Most US Fed officials favour no rate increases in 2019: Minutes

A view of the Federal Reserve building is seen in Washington, DC. PHOTO: AFP

WASHINGTON (AFP) - Most Federal Reserve members believe the central bank should leave US interest rates untouched for all of 2019, citing economic risks brewing abroad, minutes from last month's monetary policy meeting showed on Wednesday (April 10).

However, they also signalled their path could "shift in either direction" - raising the possibility of a rate cut to bolster a slowing economy, something the Fed has not done in more than a decade, according to the minutes, which recorded discussions at the Fed's March 19-20 meeting.

President Donald Trump recently called on the central bank to cut rates.

He has attacked the Fed as "crazy" for pursuing a course of four rate increases last year.

But in the mix of views among policymakers, the minutes released on Wednesday showed that others said raising rates "modestly" later in 2019 could still be appropriate if the US economy continues to grow faster than its longer-term trend.

After raising rates four times in 2018, the Fed last month slashed its forecast for the number of rate increases to zero.

The Fed's caution was inspired by signs of a slowing US economy in the first quarter, especially in consumption, but also a fear of "significant negative effects" from trade tensions and international developments such as Brexit.

This left the outlook balanced between caution and optimism, with "most" participants believing the weakness in consumer spending - a central driver of the US economy - would not last "beyond the first quarter."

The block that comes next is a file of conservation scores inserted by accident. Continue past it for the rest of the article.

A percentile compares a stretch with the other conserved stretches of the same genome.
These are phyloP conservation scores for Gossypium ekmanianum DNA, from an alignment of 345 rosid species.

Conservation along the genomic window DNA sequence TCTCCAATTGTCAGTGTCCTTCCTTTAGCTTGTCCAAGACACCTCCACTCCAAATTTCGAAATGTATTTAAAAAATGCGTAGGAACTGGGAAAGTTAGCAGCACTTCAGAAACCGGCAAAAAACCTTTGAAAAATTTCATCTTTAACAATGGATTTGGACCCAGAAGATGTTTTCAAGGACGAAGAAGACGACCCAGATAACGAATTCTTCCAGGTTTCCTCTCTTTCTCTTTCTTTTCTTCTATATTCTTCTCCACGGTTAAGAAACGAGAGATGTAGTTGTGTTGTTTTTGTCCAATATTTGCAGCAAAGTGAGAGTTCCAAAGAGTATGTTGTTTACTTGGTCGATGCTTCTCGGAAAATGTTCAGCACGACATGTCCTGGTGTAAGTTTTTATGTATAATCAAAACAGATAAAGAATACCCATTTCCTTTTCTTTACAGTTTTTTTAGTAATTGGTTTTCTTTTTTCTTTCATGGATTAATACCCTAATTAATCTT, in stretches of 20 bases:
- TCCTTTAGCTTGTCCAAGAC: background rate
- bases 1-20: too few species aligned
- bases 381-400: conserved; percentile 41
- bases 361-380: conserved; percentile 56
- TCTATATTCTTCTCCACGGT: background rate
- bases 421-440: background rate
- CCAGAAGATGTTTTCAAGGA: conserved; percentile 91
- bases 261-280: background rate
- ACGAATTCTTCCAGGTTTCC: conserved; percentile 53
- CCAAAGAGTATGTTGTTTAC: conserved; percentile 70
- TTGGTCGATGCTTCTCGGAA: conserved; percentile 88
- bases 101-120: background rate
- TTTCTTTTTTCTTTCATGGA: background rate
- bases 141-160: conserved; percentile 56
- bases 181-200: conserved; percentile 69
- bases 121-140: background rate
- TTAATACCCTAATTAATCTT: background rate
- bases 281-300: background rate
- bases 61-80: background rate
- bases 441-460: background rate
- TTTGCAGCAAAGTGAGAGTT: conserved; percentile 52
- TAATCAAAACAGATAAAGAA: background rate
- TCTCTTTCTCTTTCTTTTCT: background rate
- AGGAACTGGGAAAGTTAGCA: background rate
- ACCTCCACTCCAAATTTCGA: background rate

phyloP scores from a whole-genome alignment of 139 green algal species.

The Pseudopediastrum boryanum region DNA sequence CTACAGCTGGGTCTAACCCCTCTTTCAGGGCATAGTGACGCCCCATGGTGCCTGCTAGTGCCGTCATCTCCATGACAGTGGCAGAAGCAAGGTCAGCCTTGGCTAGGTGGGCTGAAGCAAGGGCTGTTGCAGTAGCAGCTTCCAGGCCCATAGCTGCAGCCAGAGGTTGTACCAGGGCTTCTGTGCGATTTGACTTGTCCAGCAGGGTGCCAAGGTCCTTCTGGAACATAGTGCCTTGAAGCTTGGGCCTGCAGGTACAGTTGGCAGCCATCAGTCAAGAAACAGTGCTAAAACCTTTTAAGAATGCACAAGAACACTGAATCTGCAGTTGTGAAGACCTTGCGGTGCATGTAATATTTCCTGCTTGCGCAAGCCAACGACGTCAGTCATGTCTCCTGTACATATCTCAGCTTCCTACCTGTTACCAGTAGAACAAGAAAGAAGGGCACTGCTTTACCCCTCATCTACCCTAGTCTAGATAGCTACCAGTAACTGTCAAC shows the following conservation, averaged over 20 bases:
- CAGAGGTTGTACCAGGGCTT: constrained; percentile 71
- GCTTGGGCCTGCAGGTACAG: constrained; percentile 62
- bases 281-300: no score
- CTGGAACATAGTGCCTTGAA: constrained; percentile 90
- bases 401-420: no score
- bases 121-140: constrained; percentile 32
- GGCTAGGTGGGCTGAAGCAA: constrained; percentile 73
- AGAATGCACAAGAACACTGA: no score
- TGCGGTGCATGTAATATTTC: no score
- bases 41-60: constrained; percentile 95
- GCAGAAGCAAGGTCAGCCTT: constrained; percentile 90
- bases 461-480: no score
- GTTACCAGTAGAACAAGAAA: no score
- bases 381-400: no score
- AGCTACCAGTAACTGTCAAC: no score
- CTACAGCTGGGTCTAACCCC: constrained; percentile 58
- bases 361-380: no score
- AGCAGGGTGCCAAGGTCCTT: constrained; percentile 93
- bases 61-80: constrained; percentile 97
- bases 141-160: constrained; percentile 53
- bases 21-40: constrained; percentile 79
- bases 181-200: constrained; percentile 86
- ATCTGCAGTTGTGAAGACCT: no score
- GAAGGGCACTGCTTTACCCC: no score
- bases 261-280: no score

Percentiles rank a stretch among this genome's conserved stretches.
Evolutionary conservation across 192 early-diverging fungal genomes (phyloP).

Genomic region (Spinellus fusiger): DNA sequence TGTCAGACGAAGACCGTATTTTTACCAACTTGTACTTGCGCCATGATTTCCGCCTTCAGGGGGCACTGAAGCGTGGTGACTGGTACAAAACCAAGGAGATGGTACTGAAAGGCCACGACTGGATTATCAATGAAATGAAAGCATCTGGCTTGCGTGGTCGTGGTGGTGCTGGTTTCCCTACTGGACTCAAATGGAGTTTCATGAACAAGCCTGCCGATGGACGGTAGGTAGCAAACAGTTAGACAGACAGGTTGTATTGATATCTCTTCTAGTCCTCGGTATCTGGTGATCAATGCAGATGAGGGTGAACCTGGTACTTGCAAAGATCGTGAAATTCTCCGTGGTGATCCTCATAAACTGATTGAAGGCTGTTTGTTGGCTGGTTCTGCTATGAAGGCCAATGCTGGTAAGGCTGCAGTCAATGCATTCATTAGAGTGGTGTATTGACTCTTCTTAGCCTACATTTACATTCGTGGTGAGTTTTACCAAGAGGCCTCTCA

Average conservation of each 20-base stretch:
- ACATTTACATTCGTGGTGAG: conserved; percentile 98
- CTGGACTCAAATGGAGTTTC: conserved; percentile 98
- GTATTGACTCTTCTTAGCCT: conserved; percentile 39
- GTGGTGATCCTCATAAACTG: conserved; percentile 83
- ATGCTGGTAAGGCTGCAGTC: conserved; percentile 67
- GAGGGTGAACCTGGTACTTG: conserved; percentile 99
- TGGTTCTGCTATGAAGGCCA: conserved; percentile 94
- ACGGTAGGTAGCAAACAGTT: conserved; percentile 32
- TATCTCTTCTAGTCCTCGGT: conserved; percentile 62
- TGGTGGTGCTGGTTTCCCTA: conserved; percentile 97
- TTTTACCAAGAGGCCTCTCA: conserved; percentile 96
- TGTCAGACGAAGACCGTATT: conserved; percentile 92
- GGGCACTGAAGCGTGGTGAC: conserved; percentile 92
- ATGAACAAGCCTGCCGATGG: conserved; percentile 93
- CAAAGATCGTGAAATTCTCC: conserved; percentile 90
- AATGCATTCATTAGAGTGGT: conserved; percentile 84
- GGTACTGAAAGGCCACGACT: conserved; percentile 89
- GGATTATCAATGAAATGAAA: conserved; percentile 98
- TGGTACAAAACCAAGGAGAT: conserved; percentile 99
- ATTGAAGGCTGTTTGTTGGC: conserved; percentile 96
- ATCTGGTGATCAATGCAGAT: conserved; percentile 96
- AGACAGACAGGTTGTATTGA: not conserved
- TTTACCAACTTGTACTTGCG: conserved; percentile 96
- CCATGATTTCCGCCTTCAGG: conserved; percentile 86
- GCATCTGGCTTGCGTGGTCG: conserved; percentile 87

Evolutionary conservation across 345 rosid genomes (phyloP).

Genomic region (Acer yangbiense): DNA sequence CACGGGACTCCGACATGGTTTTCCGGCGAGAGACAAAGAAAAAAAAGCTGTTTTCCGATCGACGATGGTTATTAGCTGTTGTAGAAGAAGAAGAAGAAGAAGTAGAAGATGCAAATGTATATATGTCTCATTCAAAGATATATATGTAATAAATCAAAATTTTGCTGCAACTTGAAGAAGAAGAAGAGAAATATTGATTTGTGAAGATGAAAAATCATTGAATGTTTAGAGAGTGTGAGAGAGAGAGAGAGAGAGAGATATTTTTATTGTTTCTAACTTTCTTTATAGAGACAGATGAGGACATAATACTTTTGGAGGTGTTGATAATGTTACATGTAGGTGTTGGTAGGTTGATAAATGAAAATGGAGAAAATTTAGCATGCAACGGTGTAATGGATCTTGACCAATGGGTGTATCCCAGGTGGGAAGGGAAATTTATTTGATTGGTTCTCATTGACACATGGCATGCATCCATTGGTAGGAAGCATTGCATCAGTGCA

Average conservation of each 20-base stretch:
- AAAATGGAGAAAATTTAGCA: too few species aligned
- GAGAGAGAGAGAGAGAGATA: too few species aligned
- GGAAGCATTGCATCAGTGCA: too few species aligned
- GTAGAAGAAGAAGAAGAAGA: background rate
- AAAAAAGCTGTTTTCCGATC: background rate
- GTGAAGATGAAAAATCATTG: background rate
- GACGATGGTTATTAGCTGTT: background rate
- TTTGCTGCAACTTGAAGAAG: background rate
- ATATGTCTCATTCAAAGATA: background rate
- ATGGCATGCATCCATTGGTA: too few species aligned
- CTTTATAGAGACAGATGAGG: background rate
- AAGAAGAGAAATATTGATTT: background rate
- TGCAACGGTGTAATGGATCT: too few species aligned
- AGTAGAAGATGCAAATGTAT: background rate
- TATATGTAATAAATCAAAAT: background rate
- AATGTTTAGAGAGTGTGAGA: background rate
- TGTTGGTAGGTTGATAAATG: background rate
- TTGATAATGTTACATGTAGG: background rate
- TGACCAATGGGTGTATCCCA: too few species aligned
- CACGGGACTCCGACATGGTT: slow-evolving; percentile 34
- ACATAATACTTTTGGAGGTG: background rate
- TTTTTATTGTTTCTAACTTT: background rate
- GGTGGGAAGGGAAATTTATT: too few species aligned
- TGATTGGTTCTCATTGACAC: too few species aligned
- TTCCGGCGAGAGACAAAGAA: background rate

The pause in rate hikes has cheered markets and the International Monetary Fund this week cited it as one reason global economic growth may show resilience into 2020.

According to the minutes released on Wednesday, some policymakers saw clouds gathering, pointing to last month's brief inversion of the so-called yield curve - which measures the spread between short-term and longer-term Treasury bond rates - saying it "could portend economic weakening."

They also cited "disappointing" news on global growth and the fact that the US economy had gotten less of a boost from fiscal stimulus than they had previously anticipated.

While noting that inflation remained tame, meeting participants pointed to the high level of indebtedness among US corporations as an economic hazard.

The central bank's rate-setting Federal Open Market Committee is due to hold its next two-day meeting on April 30 and May 1.

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